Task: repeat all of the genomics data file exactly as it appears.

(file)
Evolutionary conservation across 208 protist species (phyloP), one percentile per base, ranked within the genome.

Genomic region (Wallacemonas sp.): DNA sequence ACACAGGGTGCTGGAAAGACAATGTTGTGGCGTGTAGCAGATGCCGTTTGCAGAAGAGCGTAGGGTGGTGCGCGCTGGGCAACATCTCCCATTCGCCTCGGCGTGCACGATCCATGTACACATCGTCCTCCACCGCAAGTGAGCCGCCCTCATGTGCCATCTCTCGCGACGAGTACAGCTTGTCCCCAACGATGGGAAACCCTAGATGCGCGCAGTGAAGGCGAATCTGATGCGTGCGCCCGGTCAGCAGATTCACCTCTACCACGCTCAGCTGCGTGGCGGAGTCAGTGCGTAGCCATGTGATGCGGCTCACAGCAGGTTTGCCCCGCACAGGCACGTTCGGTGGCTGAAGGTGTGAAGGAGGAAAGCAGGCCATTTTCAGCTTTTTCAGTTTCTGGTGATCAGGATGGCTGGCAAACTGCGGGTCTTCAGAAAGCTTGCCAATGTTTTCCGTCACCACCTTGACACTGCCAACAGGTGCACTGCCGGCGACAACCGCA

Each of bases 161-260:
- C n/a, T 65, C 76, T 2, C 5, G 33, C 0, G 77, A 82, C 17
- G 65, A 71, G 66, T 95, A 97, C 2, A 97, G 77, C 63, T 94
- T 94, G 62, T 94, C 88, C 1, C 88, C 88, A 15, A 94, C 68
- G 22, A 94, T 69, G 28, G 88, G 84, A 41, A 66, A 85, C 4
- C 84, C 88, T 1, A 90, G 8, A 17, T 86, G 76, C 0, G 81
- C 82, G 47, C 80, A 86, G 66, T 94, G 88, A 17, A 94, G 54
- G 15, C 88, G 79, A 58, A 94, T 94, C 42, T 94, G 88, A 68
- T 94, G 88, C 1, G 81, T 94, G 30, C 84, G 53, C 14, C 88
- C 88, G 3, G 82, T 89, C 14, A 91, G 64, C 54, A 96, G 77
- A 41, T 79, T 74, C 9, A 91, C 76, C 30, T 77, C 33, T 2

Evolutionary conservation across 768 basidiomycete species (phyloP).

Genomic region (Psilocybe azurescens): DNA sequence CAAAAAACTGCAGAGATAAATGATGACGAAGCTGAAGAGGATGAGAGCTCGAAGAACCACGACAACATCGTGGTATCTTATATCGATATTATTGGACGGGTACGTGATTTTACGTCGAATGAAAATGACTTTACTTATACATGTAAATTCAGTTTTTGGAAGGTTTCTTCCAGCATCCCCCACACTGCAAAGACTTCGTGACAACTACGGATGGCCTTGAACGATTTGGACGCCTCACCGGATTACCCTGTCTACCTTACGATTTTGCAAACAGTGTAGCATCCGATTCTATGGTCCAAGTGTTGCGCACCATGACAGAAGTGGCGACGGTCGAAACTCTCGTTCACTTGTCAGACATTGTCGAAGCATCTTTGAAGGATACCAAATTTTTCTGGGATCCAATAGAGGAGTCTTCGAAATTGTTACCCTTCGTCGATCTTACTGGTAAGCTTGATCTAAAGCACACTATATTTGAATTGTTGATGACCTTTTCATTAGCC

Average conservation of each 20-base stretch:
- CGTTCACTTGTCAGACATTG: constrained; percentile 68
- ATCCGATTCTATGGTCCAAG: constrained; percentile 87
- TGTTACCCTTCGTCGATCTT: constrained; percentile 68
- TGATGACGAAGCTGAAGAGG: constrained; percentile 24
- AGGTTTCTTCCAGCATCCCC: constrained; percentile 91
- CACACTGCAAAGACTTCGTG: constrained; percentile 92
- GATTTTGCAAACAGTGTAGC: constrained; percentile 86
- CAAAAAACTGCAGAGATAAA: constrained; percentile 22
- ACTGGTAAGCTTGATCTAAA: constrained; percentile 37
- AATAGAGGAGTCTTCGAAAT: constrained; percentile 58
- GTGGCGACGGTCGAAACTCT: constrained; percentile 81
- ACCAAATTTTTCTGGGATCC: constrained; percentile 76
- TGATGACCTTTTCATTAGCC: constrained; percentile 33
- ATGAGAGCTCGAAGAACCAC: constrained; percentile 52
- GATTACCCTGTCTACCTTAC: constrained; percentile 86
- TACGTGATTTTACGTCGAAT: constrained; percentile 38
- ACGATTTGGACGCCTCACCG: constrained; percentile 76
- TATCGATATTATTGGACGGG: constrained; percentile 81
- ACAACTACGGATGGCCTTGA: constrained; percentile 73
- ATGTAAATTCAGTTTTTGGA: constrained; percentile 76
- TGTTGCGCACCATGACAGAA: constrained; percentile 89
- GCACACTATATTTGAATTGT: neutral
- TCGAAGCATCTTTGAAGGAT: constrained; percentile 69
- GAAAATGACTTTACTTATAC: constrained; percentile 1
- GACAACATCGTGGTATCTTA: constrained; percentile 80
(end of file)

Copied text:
Evolutionary conservation across 208 protist species (phyloP), one percentile per base, ranked within the genome.

Genomic region (Wallacemonas sp.): DNA sequence ACACAGGGTGCTGGAAAGACAATGTTGTGGCGTGTAGCAGATGCCGTTTGCAGAAGAGCGTAGGGTGGTGCGCGCTGGGCAACATCTCCCATTCGCCTCGGCGTGCACGATCCATGTACACATCGTCCTCCACCGCAAGTGAGCCGCCCTCATGTGCCATCTCTCGCGACGAGTACAGCTTGTCCCCAACGATGGGAAACCCTAGATGCGCGCAGTGAAGGCGAATCTGATGCGTGCGCCCGGTCAGCAGATTCACCTCTACCACGCTCAGCTGCGTGGCGGAGTCAGTGCGTAGCCATGTGATGCGGCTCACAGCAGGTTTGCCCCGCACAGGCACGTTCGGTGGCTGAAGGTGTGAAGGAGGAAAGCAGGCCATTTTCAGCTTTTTCAGTTTCTGGTGATCAGGATGGCTGGCAAACTGCGGGTCTTCAGAAAGCTTGCCAATGTTTTCCGTCACCACCTTGACACTGCCAACAGGTGCACTGCCGGCGACAACCGCA

Each of bases 161-260:
- C n/a, T 65, C 76, T 2, C 5, G 33, C 0, G 77, A 82, C 17
- G 65, A 71, G 66, T 95, A 97, C 2, A 97, G 77, C 63, T 94
- T 94, G 62, T 94, C 88, C 1, C 88, C 88, A 15, A 94, C 68
- G 22, A 94, T 69, G 28, G 88, G 84, A 41, A 66, A 85, C 4
- C 84, C 88, T 1, A 90, G 8, A 17, T 86, G 76, C 0, G 81
- C 82, G 47, C 80, A 86, G 66, T 94, G 88, A 17, A 94, G 54
- G 15, C 88, G 79, A 58, A 94, T 94, C 42, T 94, G 88, A 68
- T 94, G 88, C 1, G 81, T 94, G 30, C 84, G 53, C 14, C 88
- C 88, G 3, G 82, T 89, C 14, A 91, G 64, C 54, A 96, G 77
- A 41, T 79, T 74, C 9, A 91, C 76, C 30, T 77, C 33, T 2

Evolutionary conservation across 768 basidiomycete species (phyloP).

Genomic region (Psilocybe azurescens): DNA sequence CAAAAAACTGCAGAGATAAATGATGACGAAGCTGAAGAGGATGAGAGCTCGAAGAACCACGACAACATCGTGGTATCTTATATCGATATTATTGGACGGGTACGTGATTTTACGTCGAATGAAAATGACTTTACTTATACATGTAAATTCAGTTTTTGGAAGGTTTCTTCCAGCATCCCCCACACTGCAAAGACTTCGTGACAACTACGGATGGCCTTGAACGATTTGGACGCCTCACCGGATTACCCTGTCTACCTTACGATTTTGCAAACAGTGTAGCATCCGATTCTATGGTCCAAGTGTTGCGCACCATGACAGAAGTGGCGACGGTCGAAACTCTCGTTCACTTGTCAGACATTGTCGAAGCATCTTTGAAGGATACCAAATTTTTCTGGGATCCAATAGAGGAGTCTTCGAAATTGTTACCCTTCGTCGATCTTACTGGTAAGCTTGATCTAAAGCACACTATATTTGAATTGTTGATGACCTTTTCATTAGCC

Average conservation of each 20-base stretch:
- CGTTCACTTGTCAGACATTG: constrained; percentile 68
- ATCCGATTCTATGGTCCAAG: constrained; percentile 87
- TGTTACCCTTCGTCGATCTT: constrained; percentile 68
- TGATGACGAAGCTGAAGAGG: constrained; percentile 24
- AGGTTTCTTCCAGCATCCCC: constrained; percentile 91
- CACACTGCAAAGACTTCGTG: constrained; percentile 92
- GATTTTGCAAACAGTGTAGC: constrained; percentile 86
- CAAAAAACTGCAGAGATAAA: constrained; percentile 22
- ACTGGTAAGCTTGATCTAAA: constrained; percentile 37
- AATAGAGGAGTCTTCGAAAT: constrained; percentile 58
- GTGGCGACGGTCGAAACTCT: constrained; percentile 81
- ACCAAATTTTTCTGGGATCC: constrained; percentile 76
- TGATGACCTTTTCATTAGCC: constrained; percentile 33
- ATGAGAGCTCGAAGAACCAC: constrained; percentile 52
- GATTACCCTGTCTACCTTAC: constrained; percentile 86
- TACGTGATTTTACGTCGAAT: constrained; percentile 38
- ACGATTTGGACGCCTCACCG: constrained; percentile 76
- TATCGATATTATTGGACGGG: constrained; percentile 81
- ACAACTACGGATGGCCTTGA: constrained; percentile 73
- ATGTAAATTCAGTTTTTGGA: constrained; percentile 76
- TGTTGCGCACCATGACAGAA: constrained; percentile 89
- GCACACTATATTTGAATTGT: neutral
- TCGAAGCATCTTTGAAGGAT: constrained; percentile 69
- GAAAATGACTTTACTTATAC: constrained; percentile 1
- GACAACATCGTGGTATCTTA: constrained; percentile 80